IOC chief urges a revamp of the Olympic Games
Bangkok: The International Olympic Committee (IOC) chief , Thomas Bach, urged delegates to approve a wide-ranging revamp of the Olympic Games, which is likely to include a shake-up of the sports and the introduction of a new TV channel.
Bach was addressing about 1,000 representatives at the Association of National Olympic Committees general assembly (ANOC) in Bangkok yesterday, ahead of the release of 40 proposals which will be voted on next month.
"We have been discussing for one year. Now is the time for agreeing on something," the IOC president said.
IOC delegates will be provided the full details of the proposals in two days. These will then be published next week before being put to a vote at the IOC's extraordinary session in Monaco on December 8.
"Now we are sitting in the driver's seat of the bus. If we don't make these changes now, others will drive this bus and we will have to sit on the back seat of the bus and have to hope that the driver is going in the right direction," said Bach.
Measures under discussion include a year-round digital TV channel and an end to the limit on the number of sports contested. Host cities will also be allowed to propose sports.
Hosting bids will have to focus on the event's legacy to each city. The revamp is also aimed at putting the focus on athletes and youth, and improving the IOC's organisation and structure.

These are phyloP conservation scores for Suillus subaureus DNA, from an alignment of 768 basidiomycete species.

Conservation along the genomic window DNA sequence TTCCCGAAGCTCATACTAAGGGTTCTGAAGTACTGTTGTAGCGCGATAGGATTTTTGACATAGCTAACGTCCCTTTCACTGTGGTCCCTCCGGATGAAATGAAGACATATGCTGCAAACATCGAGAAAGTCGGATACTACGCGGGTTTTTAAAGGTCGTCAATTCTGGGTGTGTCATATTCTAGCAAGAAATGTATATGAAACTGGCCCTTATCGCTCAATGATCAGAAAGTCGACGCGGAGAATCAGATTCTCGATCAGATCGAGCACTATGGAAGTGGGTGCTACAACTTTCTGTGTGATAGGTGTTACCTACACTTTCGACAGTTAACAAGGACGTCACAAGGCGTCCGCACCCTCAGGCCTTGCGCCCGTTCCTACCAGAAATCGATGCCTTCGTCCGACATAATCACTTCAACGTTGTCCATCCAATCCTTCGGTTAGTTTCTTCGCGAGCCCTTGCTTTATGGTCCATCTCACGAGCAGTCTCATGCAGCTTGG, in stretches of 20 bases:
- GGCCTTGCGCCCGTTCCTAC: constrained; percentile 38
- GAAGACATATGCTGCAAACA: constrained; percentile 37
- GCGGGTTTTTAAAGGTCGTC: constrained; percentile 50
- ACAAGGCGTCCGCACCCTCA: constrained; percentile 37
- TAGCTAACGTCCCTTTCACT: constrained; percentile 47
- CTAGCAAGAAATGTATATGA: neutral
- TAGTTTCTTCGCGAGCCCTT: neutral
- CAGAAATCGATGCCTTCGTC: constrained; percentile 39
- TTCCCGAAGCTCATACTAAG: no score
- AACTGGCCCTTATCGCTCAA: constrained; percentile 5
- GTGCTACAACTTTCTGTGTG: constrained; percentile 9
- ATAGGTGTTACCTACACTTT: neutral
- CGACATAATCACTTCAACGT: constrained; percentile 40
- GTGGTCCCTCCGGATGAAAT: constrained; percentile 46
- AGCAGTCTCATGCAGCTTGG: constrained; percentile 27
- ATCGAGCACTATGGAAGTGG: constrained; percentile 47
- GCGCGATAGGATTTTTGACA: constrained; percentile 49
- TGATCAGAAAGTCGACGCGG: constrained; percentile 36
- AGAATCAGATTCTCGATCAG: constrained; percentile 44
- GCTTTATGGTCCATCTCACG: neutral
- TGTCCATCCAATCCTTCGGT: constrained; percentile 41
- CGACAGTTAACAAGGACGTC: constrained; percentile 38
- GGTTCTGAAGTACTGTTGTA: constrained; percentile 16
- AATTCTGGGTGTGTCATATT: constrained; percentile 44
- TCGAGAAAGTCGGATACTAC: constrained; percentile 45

Bach, who has ambitions of placing the Olympics at the heart of modern "society" -- a word he mentioned some 20 times -- said the time was ripe for a makeover after the successful Games at London and Sochi.
"The reason to change is because we are successful, because if you don't change when you are successful, the time will come and will come very fast when you are forced to change," he said.
"We can already see some challenges on the horizon. If we miss this opportunity, then the window of opportunity will be closed."
The 204-member ANOC is an umbrella grouping of the world's national Olympic committees led by the influential Kuwaiti Sheikh Ahmad Al-Fahad Al-Sabah, who also heads the Olympic Council of Asia.